A bit of cultural discourse today. As this is the fifth day of the Chinese fifth lunar month, we Chinese are celebrating the Chang festival. Since about a week ago, I've been noticing vendors starting to come out in force to hawk their glutinous rice cakes at the Kampong Baharu market in Bukit Mertajam. There were already quite many of them yesterday but today at the market, the vendors were everywhere! A feast for everyone.
Anyway, it takes deft fingers and a certain degree of expertise to wrap up these Chang in bamboo leaves and I'm proud to say that my wife is rather good at it. Perfection comes from constant practice and come this annual festival, she had been helping her mother prepare the Chang at her home. But for the past two or three years already, she had stopped making her delicacy due to age.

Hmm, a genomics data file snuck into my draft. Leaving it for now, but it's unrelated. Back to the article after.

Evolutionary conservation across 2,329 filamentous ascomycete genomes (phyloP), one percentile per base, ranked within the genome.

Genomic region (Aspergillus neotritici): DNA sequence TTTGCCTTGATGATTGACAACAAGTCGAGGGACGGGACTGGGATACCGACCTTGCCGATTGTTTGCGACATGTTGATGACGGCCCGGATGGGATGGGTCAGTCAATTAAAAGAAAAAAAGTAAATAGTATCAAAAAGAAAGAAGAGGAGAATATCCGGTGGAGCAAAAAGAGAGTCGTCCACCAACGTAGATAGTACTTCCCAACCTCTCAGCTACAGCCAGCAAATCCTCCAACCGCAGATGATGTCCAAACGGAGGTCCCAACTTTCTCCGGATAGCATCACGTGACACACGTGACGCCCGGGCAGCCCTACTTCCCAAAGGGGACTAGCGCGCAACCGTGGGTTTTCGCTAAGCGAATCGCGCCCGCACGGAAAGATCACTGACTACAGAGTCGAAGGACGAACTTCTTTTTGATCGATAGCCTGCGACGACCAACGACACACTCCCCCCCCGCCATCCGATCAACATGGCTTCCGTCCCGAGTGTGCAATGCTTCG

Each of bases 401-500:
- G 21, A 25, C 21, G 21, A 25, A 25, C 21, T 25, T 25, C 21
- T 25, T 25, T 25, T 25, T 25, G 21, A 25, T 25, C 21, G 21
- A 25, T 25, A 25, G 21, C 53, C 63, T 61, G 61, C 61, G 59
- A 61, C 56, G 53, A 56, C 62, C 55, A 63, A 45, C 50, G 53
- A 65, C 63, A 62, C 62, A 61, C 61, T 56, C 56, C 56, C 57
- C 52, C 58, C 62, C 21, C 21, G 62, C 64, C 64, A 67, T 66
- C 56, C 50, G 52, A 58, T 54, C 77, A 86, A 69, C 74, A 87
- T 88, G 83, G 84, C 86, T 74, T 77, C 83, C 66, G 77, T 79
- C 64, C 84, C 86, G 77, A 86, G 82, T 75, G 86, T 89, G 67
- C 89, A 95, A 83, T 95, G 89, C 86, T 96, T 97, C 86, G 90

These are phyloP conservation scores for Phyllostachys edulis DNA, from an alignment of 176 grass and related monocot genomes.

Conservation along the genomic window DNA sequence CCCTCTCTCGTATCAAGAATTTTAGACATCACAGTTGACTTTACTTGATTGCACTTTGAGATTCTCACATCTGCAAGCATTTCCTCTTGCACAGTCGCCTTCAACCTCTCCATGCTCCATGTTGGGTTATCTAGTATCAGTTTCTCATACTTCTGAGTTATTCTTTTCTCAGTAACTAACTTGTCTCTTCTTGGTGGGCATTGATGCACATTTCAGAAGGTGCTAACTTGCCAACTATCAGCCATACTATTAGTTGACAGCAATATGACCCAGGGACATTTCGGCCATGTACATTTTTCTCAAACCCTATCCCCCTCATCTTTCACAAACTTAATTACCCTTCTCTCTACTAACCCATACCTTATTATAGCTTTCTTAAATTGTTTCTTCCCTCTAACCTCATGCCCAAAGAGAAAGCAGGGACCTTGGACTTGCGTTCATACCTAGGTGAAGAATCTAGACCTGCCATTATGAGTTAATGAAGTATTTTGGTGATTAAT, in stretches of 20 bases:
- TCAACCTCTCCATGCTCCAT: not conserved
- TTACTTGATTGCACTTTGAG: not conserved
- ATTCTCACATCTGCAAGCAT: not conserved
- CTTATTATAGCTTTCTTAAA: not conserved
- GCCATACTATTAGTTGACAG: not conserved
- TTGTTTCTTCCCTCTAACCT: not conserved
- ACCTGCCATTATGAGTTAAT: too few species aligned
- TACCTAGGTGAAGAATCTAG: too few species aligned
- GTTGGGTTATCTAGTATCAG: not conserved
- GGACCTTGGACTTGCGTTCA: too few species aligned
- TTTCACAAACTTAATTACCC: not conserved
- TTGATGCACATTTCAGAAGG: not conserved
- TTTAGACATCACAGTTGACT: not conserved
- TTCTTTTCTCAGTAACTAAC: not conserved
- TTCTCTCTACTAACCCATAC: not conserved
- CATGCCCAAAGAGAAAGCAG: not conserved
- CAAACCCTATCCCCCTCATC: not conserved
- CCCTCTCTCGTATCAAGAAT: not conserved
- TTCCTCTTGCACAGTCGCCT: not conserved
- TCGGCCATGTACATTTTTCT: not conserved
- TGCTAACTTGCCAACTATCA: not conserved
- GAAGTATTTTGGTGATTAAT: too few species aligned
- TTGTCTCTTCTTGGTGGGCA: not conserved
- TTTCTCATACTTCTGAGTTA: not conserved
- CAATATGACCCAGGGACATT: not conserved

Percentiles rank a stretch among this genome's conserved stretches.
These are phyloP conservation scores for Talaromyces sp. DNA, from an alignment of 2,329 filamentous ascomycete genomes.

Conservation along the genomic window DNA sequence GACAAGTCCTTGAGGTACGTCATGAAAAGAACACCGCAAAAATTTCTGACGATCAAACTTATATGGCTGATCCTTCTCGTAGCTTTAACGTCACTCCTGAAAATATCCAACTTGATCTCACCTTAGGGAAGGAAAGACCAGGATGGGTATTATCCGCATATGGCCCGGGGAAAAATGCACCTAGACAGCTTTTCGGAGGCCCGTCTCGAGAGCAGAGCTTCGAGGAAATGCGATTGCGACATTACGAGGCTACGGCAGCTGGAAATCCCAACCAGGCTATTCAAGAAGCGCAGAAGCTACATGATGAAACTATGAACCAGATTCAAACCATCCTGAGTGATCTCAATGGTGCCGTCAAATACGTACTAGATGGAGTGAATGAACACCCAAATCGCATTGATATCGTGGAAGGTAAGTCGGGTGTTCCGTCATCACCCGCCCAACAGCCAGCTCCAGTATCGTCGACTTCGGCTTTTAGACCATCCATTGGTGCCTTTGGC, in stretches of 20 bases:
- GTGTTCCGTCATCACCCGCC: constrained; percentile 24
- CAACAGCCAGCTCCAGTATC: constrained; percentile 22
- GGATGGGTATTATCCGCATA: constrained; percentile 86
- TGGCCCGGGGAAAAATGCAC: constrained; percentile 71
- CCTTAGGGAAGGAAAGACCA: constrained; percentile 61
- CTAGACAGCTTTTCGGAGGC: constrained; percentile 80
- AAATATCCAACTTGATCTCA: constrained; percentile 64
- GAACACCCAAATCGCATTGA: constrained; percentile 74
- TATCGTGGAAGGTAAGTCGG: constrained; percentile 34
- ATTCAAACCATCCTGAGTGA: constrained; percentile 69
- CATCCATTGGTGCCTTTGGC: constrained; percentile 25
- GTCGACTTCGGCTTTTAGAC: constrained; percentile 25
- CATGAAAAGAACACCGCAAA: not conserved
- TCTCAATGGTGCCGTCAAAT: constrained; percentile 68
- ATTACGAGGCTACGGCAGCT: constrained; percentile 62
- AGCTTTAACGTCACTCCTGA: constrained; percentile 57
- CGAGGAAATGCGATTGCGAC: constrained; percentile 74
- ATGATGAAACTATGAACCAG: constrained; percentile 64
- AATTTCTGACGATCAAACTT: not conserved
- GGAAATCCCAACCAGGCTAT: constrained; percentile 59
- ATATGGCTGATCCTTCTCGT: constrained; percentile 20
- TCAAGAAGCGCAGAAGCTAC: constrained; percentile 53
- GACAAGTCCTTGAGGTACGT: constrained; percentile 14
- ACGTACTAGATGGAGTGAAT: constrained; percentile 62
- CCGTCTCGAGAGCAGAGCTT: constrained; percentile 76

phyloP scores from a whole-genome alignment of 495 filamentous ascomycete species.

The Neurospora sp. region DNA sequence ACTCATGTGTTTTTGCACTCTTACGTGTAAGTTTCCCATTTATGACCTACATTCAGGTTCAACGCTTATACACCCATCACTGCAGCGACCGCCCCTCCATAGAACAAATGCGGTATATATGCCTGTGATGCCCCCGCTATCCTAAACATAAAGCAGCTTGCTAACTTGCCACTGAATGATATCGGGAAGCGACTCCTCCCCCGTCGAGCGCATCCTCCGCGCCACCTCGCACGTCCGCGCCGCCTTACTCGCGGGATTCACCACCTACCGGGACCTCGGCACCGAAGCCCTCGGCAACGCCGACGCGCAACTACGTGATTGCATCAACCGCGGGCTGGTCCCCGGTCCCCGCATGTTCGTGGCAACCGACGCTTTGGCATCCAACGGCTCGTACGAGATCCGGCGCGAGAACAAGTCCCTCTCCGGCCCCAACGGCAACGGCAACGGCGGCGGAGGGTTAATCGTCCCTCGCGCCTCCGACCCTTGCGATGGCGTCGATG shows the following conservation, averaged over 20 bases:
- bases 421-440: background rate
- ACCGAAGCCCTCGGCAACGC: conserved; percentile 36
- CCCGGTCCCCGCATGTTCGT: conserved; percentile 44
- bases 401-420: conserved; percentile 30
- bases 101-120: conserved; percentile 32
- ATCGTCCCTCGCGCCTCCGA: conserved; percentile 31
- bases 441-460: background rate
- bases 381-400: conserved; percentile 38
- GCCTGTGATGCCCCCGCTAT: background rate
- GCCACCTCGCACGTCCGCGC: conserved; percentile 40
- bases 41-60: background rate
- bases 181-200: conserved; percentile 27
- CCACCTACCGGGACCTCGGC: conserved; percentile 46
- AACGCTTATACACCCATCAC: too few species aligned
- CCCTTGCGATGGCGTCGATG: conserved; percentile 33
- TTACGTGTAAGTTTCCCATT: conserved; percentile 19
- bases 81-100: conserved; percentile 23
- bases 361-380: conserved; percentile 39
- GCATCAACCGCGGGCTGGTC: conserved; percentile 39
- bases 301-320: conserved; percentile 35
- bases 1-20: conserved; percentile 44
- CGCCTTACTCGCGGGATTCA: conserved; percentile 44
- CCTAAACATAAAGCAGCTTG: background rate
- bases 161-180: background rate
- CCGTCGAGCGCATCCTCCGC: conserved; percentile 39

When General Pai Chi (白起) of the Tsin state (秦國) launched a second attack on the Chu capital of Ying (郢) in the spring of 278 BC, Chu Yuan knew that all hope to save the state was lost. Filled with grief, he went to the shore of the Mi-Lo River (汨羅江) to commit suicide.
"But in that case, wouldn't it be better for you to move with the trend and rise in power?" Chu Yuan replied that he preferred a death of honour and to be interred in the belly of the fishes of the river. So saying that, he clasped a huge rock with both hands and jumped into the Mi-Lo River and drowned.
The story continues that as soon as he jumped into the water, the fishermen beat their drums and rowed out furiously in their boats to try and save him. However, it was in vain. This was later followed by the throwing of rice into the river for the spirit of the heroic former minister. As this incident happened on the fifth day of the fifth lunar month, the people on the shores began remembering him by beating their drums and rowing out in their boats annually to scatter rice dumplings into the river. That was also how the dragon boat races came into being. Nice story, yah?